Published Sunday, February 25, 2001, in the Miami Herald
BY WILLIAM YARDLEY
BELLE GLADE -- Tarence Oliver knows sugarcane will erupt into a field of fire every winter. He knows smoke will fill the sky as growers burn the green foliage off the cane to prepare for harvest.
And because he knows this, Oliver, 24, knows one more thing, something strange and mysterious, an improbable ritual unique in this sugar sanctuary south of Lake Okeechobee that few outsiders encounter.
He knows when the rabbits will run.
Ready with a gun or a stick or a dog or bare hands, Oliver and many others younger and older will be there in the field for the ``rundown,'' meeting them as they flee the flames, muck rabbits and cottontails safely sheltered in the cane but helpless outside it.
Most of what the hunters catch they will sell, for as little as $2 on a corner in Belle Glade or, if they make the trip to Miami or Fort Lauderdale, as much as $5 for a fine fat cottontail. The rest they fry or grill or add to soup or stew.
``We've been doing this for so many years,'' Oliver said.
But now, just as cane burning is reaching its seasonal peak, just as rabbit hunting is at its best, an unwelcome spotlight is shining on the Big Sugar companies and the traditions of the small towns sitting between the levee of Lake Okeechobee and more than 400,000 acres of cane fields at its southern edge.
The aggressive animal-rights group People for the Ethical Treatment of Animals is demanding a boycott of U.S. Sugar, one of the largest growers in the region, accusing the company of cruelty to animals after a man passing through reported seeing bunnies burning as they fled a field in neighboring South Bay, where the company is headquartered.
While a boycott ultimately may have little impact on sugar sales, it is drawing attention to a peculiar collision of cultures, one where people who have been the bedrock of the local workforce created a tradition of rabbit hunting in the cane fields that has endured for as long as the growers have been burning cane.
``It's the whole culture of the people out there,'' said Lt. John Reed, a wildlife officer for the state Fish and Wildlife Commission who monitors hunting in the area. ``Those are just things they've been doing for years.''
Locals even boast that the quickness required for rabbit-catching is why the area has produced so many top athletes, along with multiple state high school football championships in recent years.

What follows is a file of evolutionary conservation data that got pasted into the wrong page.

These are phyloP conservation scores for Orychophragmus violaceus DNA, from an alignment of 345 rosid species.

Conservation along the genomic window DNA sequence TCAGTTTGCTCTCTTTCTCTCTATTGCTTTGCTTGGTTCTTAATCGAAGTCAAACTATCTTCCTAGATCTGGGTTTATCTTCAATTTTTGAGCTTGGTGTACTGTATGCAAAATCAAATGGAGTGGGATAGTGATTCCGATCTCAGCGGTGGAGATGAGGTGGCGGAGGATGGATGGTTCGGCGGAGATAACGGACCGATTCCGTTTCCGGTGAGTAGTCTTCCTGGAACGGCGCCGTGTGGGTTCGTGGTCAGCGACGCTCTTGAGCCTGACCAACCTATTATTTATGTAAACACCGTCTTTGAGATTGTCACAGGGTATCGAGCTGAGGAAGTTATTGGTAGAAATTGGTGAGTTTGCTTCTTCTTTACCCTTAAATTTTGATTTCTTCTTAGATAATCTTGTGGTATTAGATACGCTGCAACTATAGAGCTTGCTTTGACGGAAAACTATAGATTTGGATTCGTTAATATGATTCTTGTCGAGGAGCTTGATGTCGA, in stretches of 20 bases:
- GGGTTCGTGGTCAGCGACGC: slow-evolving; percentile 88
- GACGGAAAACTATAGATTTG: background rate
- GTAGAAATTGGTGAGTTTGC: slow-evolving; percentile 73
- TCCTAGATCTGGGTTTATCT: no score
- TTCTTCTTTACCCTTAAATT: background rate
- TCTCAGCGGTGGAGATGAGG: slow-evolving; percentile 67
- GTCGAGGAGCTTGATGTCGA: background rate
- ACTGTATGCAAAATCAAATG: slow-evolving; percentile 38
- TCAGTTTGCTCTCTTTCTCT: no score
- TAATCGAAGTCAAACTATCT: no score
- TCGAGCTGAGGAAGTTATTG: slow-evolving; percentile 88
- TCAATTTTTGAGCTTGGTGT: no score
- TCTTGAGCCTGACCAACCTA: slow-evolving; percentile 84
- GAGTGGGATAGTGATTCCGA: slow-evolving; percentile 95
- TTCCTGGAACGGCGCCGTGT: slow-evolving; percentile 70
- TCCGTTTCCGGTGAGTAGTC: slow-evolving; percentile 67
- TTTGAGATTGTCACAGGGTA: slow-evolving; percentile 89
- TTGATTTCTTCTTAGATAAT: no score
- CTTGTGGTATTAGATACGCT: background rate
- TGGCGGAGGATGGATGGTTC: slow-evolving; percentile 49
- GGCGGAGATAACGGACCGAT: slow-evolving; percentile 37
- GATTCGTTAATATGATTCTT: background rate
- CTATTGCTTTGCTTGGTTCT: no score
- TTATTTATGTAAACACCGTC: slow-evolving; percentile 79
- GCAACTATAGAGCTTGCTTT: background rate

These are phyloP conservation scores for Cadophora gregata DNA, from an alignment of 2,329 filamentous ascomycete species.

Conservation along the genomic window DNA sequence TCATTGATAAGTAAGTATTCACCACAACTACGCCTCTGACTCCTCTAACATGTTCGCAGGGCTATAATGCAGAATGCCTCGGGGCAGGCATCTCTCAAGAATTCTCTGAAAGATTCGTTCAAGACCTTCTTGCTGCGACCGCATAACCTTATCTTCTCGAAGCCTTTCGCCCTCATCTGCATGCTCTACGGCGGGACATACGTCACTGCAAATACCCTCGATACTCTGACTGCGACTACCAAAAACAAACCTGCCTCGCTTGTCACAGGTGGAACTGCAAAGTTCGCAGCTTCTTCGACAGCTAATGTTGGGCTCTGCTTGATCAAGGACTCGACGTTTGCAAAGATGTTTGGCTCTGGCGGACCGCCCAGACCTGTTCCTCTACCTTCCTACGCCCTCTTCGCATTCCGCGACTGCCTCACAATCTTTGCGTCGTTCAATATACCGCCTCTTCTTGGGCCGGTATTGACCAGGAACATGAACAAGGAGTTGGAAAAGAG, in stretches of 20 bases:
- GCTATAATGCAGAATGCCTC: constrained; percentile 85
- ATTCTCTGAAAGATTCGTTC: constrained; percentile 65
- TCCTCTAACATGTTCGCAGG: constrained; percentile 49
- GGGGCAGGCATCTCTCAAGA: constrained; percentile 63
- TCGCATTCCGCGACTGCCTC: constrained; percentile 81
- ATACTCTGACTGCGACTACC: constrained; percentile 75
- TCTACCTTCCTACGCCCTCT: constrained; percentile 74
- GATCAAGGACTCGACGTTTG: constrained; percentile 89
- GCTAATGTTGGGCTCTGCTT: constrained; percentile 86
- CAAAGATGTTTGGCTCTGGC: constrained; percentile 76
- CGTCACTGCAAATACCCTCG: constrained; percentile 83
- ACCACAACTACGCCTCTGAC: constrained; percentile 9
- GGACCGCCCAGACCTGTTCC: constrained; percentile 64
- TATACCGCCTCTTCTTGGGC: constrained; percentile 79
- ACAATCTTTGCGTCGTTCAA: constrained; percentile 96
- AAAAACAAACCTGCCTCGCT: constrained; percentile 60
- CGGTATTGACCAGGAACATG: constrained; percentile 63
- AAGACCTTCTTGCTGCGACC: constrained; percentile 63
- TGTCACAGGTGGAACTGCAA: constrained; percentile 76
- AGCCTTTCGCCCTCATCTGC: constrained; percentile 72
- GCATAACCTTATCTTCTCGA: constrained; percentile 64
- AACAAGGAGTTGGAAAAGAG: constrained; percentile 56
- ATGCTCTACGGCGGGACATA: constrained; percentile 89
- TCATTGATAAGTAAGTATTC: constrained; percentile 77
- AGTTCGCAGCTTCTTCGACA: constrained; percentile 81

``That's how we got all our speed,'' said Richard ``Flex'' Johnson, 23, a former running back at Glades Central High School.
Hunting any kind of rabbit without a license is illegal in Florida, but Reed said he chooses his battles. ``It's been going on for 100 years, and we're not going to bust a 13-year-old kid,'' Reed said. ``If we catch them selling it, that's a different ballgame.''
And that is why the ``rabbit man'' will not give his name as he lifts another mottled muck rabbit from a pile of dozens to the nail hammered head-high into the utility pole outside his front door.
Locals say the rabbit man finds rabbits year-round, whether the cane is burning or not. The rabbit man himself says very little, only that he is 69 and retired from the cane fields.
He points to his young partner working one pole over.
``He's the rabbit man, too.''
Hunting dogs are collapsed around them. Kids on bikes coast by. A woman's dress sails on a clothesline next door. On the corner, they drink beer before noon. Everywhere, the air weighs with the sweetness of cane being refined at the Glades Sugar House.
The rabbit man turns the rabbit downside up, pressing the flesh of one foot through the nailhead, so the rabbit hangs from it. He cuts from the ankle, peeling the skin in a whole piece down the length of its body and away, like pulling a sweater over a child's head.
He is careful to leave the fur on at least one foot.
``So they'll know it ain't no cat.''
Rabbit is a delicacy for some, particularly cottontail.
``When you clean a cottontail rabbit, you've got to keep the tail on,'' said Oliver, who works at a produce packing house. ``A cottontail is like gold.''
But while rabbit is a staple on some dinner tables, it is unimaginable on others.
``You've got to look pretty closely to tell it's a rabbit and not a rat,'' said Barbara Miedema, vice president for communications at the Sugar Cane Growers Cooperative of Florida in Belle Glade.
``They're not like Peter Cottontail.''
Short-eared muck rabbits are most common in the cane, and they likely are what Robert Powell saw running from a burning field when he stopped in South Bay on his way from New Jersey to Key West on Feb. 15.
``I couldn't believe it,'' Powell told The Key West Citizen. ``The sky was filled with turkey buzzards swooping down and feeding on them while they were smoldering. They were squealing in pain and jumping into water.''
Powell said that he stopped and tried to save some -- he said he saw hundreds -- but that he had to put most out of their misery. He carried one all the way to a Key West animal hospital, where it eventually died.
Within a week, People for the Ethical Treatment of Animals announced its boycott, focusing on the growers, not the rabbit hunters.
``We're asking [growers] to find an alternative to burning,'' said wildlife biologist Stephanie Boyles. ``Why would I want to isolate [local rabbit hunters] when there are people all over the country who kill rabbits?''
U.S. Sugar is not bending. The company argues that its cycle of burning improves the habitat and that the noise and smoke give bunnies plenty of warning to get out.
They have questioned whether Powell really saw what he said he did. ``While we regret that any creature might be harmed, we believe that recent reports have been greatly exaggerated,'' the company said in a prepared statement.
Regardless of the boycott, the rabbit men will find plenty of customers in Belle Glade in the evenings, and perhaps in Miami or Fort Lauderdale.